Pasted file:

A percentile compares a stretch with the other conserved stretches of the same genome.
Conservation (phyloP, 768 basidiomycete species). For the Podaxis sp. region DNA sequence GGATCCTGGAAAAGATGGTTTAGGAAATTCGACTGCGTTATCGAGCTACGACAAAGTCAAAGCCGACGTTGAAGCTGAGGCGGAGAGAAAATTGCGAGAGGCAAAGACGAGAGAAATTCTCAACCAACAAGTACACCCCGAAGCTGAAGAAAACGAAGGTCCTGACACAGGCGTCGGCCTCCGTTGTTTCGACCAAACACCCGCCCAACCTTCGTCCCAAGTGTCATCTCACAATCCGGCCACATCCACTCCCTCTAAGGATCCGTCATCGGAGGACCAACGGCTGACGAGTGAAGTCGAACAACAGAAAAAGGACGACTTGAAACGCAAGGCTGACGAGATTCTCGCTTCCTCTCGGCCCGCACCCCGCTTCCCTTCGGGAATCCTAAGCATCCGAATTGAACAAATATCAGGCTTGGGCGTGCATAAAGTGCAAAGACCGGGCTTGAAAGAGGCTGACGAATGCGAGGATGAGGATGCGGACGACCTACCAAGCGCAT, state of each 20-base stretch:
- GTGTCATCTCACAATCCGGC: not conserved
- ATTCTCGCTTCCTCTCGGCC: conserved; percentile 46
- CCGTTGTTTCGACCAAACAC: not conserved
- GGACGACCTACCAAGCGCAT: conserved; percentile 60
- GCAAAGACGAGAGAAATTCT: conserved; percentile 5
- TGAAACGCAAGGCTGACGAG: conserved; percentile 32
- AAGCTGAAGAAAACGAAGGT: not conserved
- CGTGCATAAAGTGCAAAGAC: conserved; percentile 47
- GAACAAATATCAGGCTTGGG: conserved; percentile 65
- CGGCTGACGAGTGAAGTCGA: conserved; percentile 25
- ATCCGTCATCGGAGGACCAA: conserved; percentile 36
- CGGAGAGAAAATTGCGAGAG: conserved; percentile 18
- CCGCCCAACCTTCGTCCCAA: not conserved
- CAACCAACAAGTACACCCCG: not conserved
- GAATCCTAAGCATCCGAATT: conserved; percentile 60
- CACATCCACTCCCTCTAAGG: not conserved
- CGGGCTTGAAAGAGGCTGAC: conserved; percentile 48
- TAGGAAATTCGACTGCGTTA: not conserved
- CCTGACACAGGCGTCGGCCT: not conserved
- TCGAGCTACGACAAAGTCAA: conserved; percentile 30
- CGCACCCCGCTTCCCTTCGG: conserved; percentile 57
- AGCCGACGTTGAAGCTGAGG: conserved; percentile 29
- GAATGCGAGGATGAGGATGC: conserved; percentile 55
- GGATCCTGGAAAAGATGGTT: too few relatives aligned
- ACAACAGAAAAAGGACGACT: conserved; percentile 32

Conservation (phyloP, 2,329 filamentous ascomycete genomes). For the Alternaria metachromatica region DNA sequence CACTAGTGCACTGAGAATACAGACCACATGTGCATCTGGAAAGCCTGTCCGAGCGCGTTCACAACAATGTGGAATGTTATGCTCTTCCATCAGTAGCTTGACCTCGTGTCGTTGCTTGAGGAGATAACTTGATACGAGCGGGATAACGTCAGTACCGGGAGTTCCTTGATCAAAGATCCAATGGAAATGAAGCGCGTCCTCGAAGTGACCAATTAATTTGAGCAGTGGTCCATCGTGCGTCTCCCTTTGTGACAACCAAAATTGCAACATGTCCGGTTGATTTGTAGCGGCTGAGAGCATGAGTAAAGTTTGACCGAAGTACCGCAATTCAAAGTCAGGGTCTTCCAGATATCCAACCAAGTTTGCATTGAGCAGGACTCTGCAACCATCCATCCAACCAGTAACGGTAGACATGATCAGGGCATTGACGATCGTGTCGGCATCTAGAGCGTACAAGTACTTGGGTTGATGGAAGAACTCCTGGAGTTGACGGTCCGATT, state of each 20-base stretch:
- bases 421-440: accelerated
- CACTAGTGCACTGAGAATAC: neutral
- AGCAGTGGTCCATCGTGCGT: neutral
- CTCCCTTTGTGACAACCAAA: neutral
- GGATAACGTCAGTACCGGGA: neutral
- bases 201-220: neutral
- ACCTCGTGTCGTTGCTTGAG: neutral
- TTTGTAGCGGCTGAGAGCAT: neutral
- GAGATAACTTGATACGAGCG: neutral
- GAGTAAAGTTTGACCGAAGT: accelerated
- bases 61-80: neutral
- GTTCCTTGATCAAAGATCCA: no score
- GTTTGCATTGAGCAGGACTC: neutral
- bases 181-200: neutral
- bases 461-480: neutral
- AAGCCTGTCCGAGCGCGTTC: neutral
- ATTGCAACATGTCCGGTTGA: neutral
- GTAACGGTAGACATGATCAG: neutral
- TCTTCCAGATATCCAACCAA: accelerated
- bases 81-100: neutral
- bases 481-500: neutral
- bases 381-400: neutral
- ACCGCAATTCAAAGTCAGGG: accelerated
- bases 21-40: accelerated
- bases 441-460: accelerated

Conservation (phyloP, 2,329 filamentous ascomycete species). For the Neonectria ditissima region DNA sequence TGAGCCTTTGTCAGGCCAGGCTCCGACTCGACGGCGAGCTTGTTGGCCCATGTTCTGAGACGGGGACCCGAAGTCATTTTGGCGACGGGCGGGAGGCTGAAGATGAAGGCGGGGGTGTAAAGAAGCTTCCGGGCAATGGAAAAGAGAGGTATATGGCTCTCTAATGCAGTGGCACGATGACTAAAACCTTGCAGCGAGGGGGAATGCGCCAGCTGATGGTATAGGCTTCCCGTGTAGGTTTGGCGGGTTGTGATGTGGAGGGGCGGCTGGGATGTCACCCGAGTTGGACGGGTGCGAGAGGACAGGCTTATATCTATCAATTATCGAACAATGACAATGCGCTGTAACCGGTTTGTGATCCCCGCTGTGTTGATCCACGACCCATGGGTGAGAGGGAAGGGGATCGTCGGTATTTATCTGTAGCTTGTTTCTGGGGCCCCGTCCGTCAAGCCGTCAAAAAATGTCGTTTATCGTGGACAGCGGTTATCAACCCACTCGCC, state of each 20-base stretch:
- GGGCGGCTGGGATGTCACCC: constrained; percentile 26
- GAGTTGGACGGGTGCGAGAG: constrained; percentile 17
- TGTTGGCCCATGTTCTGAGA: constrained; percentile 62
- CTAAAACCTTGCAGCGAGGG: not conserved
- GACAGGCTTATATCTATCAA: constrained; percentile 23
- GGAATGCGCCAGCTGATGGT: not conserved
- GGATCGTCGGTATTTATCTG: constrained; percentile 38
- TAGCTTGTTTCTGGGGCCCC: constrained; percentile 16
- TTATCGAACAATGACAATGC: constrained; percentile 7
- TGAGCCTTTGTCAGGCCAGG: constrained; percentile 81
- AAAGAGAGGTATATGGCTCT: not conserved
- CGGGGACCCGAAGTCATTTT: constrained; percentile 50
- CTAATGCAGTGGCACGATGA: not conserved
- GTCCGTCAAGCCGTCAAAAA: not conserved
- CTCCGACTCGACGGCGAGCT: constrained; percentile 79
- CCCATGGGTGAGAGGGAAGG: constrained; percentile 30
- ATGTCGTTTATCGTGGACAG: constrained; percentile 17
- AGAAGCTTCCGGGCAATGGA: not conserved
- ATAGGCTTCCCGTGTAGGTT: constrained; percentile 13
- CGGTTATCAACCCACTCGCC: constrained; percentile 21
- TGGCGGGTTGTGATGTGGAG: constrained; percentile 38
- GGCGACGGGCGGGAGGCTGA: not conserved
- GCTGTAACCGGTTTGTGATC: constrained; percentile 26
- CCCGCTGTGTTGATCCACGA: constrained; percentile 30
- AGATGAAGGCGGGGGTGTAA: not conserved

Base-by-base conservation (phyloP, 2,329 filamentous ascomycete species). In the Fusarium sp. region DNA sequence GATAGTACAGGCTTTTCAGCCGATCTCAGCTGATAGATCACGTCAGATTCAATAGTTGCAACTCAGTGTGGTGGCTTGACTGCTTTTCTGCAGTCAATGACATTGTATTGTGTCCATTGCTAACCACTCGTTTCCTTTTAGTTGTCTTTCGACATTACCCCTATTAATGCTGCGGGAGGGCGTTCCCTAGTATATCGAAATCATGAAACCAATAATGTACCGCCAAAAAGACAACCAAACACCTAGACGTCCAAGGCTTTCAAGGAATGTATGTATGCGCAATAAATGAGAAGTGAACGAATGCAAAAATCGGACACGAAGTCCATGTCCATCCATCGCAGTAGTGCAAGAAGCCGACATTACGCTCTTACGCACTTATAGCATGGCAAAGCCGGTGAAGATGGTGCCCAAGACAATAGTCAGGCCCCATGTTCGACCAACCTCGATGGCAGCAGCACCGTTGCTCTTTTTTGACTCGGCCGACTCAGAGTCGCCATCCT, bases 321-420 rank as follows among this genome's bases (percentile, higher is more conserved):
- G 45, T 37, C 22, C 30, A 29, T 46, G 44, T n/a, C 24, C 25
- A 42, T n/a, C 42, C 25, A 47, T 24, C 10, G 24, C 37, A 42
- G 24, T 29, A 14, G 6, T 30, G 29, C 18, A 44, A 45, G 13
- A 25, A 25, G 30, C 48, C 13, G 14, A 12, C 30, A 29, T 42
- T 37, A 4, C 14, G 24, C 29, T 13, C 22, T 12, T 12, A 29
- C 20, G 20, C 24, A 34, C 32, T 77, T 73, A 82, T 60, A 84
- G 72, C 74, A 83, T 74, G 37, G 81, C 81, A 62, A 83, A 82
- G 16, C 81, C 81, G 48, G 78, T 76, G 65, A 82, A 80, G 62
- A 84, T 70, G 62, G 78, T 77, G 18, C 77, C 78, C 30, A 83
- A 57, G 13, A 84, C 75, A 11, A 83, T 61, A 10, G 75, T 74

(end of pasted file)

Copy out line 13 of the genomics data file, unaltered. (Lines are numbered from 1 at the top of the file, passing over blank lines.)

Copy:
- ATCCGTCATCGGAGGACCAA: conserved; percentile 36